12c-s - Introduction This Solutions Handbook has been...

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1 Introduction This Solutions Handbook has been designed to supplement the HP-12C Owner's Handbook by providing a variety of applications in the financial area. Programs and/or step-by-step keystroke procedures with corresponding examples in each specific topic are explained. We hope that this book will serve as a reference guide to many of your problems and will show you how to redesign our examples to fit your specific needs.
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2 Real Estate Refinancing It can be mutually advantageous to both borrower and lender to refinance an existing mortgage which has an interest rate substantially below the current market rate, with a loan at a below-market rate. The borrower has the immediate use of tax-free cash, while the lender has substantially increased debt service on a relatively small cash outlay. To find the benefits to both borrower and lender: 1. Calculate the monthly payment on the existing mortgage. 2. Calculate the monthly payment on the new mortgage. 3. Calculate the net monthly payment received by the lender (and paid by the borrower) by adding the figure found in Step 1 to the figure found in Step 2. 4. Calculate the Net Present Value ( NPV ) to the lender of the net cash advanced. 5. Calculate the yield to the lender as an IRR . 6. Calculate the NPV to the borrower of the net cash received. Example 1: An investment property has an existing mortgage which originated 8 years ago with an original term of 25 years, fully amortized in level monthly payments at 6.5% interest. The current balance is $133,190. Although the going current market interest rate is 11.5%, the lender has agreed to refinance the property with a $200,000, 17 year, level-monthly- payment loan at 9.5% interest. What are the NPV and effective yield to the lender on the net abount of cash actually advanced? What is the NPV to the borrower on this amount if he can earn a 15.25% equity yield rate on the net proceeds of the loan? Keystrokes Display CLEAR 17 6.5 133190 0 -1,080.33 Monthly payment on existing mortgage received by lender.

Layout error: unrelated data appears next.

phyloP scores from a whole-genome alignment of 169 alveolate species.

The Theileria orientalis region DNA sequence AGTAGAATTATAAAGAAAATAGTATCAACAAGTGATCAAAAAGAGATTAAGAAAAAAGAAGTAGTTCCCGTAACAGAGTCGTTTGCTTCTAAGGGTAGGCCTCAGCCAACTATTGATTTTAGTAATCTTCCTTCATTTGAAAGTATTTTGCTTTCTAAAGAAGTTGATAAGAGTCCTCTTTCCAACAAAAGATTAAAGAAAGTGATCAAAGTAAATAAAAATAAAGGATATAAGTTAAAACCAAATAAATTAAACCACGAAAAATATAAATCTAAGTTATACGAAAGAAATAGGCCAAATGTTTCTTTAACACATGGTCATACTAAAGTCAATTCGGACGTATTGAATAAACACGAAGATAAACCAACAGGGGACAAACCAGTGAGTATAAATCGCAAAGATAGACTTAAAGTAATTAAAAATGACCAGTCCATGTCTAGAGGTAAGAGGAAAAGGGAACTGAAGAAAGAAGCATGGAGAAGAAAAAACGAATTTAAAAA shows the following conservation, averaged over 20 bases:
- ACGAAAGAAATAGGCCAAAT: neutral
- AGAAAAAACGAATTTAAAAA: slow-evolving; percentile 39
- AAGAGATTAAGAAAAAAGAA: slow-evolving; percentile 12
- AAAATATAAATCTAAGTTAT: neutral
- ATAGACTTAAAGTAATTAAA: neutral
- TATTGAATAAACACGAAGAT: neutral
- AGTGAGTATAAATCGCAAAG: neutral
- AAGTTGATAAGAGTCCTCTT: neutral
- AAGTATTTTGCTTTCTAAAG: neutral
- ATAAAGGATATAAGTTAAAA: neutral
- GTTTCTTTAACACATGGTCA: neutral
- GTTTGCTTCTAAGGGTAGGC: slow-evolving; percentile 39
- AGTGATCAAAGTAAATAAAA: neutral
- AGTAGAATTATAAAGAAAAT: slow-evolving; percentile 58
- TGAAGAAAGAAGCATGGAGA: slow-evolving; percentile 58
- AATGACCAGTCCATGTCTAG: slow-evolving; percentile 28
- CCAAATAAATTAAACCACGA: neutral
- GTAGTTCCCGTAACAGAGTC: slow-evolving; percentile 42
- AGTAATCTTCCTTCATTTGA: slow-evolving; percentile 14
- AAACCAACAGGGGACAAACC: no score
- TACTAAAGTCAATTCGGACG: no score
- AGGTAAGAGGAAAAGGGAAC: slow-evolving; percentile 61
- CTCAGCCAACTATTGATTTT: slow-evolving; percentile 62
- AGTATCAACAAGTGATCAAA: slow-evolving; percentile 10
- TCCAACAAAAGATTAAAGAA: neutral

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3 Wrap-Around Mortgage A wrap-around mortgage is essentially the same as a refinancing mortgage, except that the new mortgage is granted by a different lender, who assumes the payments on the existing mortgage, which remains in full force. The new (second) mortgage is thus “wrapped around” the existing mortgage. The "wrap-around" lender advances the net difference between the new (second) mortgage and the existing mortgage in cash to the borrower, and receives as net cash flow, the difference between debt service on the new (second) mortgage and debt service on the existing mortgage. When the terms of the original mortgage and the wrap-around are the same, the procedures in calculating NPV and IRR to the lender and NPV to the borrower are exactly the same as those presented in the preceding section on refinancing.
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This note was uploaded on 10/02/2009 for the course UGBA 08547 taught by Professor Odean during the Fall '09 term at University of California, Berkeley.

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12c-s - Introduction This Solutions Handbook has been...

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